It’s been a while since we have talked about bikesharing since our major 2016 update, an important aspect of the shared mobility landscape, so we’ve decided to provide a bikesharing 2018 update. Here’s a recap of what you might have missed in the global bikesharing community this year.
Bikesharing 2018 Update
New Cities for Bikesharing
Since the start of the year, bikesharing has continued to climb, in spite of some tragic news you may have heard about graveyards of dockless bikes. Here are some of the cities to watch out for, with growing bikesharing programs:
- Pune, India: The first giant to enter the Indian market early this year, Ofo is a Beijing-based bikesharing app created by five students at the Beijing University in 2014, which has grown to 250 cities and 21 countries. In March, Ofo launched in the township of Pune and has now expanded to seven Indian cities including New Delhi, Indore, Bangalore, Ahmedabad, Pune, Coimbatore and Chennai.
- Bangalore and Delhi, India: Mobike has big plans in India, against their rival Ofo, and is working with city planners and governments of India to cut down on traffic congestion with the use of a new bikeshare program. A sustainable transport system is needed in pollution-heavy India, so Mobike intends to grow its dockless bikeshare program to up to 12 cities across India over 2018 and 2019.
- Chicago, Illinois: Three bikeshare operations including Pace, LimeBike, and Ofo have launched pilots that will run for six months in the South Side of Chicago. In order to avoid bike theft and the “dockless debate,” these programs feature a “lock-to” feature requires dockless bikes to be locked to racks or street signs when not in use. The city will allow companies that meet that “lock-to” condition to operate with 250 bikes, while the free-floating companies will be limited to 50 bikes until July.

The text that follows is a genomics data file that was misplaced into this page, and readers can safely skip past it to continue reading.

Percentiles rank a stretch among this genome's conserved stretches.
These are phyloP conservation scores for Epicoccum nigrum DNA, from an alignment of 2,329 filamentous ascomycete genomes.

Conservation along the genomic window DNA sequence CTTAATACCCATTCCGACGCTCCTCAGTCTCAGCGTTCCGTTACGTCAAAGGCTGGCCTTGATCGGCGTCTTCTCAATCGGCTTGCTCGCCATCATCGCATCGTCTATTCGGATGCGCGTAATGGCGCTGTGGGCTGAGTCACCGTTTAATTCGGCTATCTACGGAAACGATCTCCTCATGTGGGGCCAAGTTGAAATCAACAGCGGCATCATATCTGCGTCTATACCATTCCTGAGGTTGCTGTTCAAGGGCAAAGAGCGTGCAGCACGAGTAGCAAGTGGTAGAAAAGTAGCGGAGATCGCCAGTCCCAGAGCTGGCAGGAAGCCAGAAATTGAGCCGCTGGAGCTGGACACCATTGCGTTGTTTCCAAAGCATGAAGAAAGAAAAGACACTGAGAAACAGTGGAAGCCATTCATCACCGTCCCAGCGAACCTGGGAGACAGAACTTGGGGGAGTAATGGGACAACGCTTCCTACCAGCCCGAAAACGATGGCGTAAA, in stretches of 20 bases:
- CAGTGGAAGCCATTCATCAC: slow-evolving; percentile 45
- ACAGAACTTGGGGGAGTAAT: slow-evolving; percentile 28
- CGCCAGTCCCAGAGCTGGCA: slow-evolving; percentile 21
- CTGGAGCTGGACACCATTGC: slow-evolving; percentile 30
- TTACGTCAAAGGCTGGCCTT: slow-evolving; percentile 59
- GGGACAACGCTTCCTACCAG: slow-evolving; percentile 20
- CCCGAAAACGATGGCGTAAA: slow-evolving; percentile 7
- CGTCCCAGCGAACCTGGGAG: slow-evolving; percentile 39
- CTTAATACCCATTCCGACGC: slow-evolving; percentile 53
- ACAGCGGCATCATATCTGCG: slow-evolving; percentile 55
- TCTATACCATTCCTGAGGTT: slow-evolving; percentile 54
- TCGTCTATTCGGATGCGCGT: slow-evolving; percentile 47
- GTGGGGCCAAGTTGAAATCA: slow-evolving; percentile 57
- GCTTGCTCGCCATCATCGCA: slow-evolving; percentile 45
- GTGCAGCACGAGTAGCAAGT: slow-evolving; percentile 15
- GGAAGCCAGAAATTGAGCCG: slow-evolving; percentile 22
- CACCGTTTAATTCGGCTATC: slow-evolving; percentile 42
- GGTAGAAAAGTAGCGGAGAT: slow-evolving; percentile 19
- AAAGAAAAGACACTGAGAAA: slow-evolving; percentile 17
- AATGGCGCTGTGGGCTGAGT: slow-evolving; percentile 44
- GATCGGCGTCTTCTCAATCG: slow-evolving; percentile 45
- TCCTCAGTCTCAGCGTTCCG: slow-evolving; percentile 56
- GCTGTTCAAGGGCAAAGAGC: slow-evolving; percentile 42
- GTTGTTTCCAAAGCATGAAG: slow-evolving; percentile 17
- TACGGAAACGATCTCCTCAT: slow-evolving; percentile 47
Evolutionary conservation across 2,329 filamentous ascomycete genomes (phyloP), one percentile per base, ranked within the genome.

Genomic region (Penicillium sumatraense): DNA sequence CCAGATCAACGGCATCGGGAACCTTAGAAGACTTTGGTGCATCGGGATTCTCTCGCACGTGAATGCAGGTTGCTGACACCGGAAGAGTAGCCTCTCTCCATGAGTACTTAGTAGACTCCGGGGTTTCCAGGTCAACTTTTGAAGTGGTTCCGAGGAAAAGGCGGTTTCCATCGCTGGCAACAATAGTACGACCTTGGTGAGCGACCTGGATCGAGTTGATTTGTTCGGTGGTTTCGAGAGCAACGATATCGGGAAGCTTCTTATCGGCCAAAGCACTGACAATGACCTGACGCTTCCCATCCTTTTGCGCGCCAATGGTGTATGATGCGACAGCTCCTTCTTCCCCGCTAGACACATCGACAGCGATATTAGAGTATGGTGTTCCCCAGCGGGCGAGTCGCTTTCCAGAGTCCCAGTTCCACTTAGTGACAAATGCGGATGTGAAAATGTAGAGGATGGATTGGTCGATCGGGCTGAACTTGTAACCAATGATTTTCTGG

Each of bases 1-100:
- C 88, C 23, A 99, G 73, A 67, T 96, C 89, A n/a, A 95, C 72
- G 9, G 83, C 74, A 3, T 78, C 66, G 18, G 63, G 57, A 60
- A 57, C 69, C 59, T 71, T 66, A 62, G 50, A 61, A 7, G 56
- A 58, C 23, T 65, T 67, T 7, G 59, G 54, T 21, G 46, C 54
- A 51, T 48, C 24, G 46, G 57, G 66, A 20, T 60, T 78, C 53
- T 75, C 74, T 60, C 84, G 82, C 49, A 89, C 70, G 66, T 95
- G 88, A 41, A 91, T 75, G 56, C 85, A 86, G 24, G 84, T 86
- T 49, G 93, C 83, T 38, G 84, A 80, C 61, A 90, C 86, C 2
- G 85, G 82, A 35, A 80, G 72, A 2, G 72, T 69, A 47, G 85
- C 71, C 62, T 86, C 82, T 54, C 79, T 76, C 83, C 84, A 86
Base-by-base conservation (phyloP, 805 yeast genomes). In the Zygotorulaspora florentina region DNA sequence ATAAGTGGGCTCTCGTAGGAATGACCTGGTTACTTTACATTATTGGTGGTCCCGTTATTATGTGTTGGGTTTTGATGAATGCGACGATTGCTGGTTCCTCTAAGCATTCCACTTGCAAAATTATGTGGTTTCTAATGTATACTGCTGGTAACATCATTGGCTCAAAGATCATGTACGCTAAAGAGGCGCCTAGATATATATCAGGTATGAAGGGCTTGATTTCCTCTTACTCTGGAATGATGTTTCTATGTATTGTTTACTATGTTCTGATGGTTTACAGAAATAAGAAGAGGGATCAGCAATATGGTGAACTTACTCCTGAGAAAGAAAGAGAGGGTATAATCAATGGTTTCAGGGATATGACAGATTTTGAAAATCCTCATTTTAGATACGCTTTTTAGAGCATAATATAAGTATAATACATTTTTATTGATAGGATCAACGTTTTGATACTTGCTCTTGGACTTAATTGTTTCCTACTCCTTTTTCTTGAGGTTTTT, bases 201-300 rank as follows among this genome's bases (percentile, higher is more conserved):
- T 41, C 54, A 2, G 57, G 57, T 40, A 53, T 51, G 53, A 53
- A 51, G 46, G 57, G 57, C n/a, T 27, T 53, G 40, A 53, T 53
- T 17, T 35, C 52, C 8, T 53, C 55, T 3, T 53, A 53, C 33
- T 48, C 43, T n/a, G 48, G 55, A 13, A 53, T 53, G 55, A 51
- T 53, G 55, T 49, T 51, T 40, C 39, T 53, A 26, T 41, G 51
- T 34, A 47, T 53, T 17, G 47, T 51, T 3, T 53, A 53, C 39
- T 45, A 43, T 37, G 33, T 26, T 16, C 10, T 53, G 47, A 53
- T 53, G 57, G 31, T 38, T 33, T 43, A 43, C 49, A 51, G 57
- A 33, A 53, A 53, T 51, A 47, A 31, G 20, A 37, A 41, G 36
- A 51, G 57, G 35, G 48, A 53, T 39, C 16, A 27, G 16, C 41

- St. Petersburg, Florida: May marks a year of Coast Bike’s bikesharing program in St. Petersburg, Florida, and a review shows that residents are using them to commute: 55% of trips taken are by users who live in the city of St. Petersburg, says Coast, and a whopping 79% of trips taken are by residents of Florida.
New Features for Bikesharing
- Lock-to features: Dockless, sure, but in order to avoid the “dockless graveyards” as seen around the world, such as in China, dockless bikeshare programs are now requiring riders to lock their bikes to a post before taking off.
- Electric bikes and charging stations: It was only a matter of time, and we are now seeing electric bikeshare programs popping up – such as BYKKO in Newcastle – which offers 100 electric bikes and 19 charging stations for tourists and commuters.
- Technologies to power electric bikesharing: Superpedestrian recently raised 16.5 Million from investors to launch technologies to power electric bikesharing programs. These technologies include sensors, embedded motor controllers, and software to undergo onboard diagnostics to identify maintenance problems and alert the fleet operator of needed repairs.
Over the course of the last year since our 2016 update, there have been many learnings of what not to do in bikesharing, such as technology hacks and dockless bikeshare nightmares. But we are happy to report that primarily we are seeing positive growth in bikesharing.
Interested in learning more about bikesharing statistics globally? Contact us here for a downloadable report.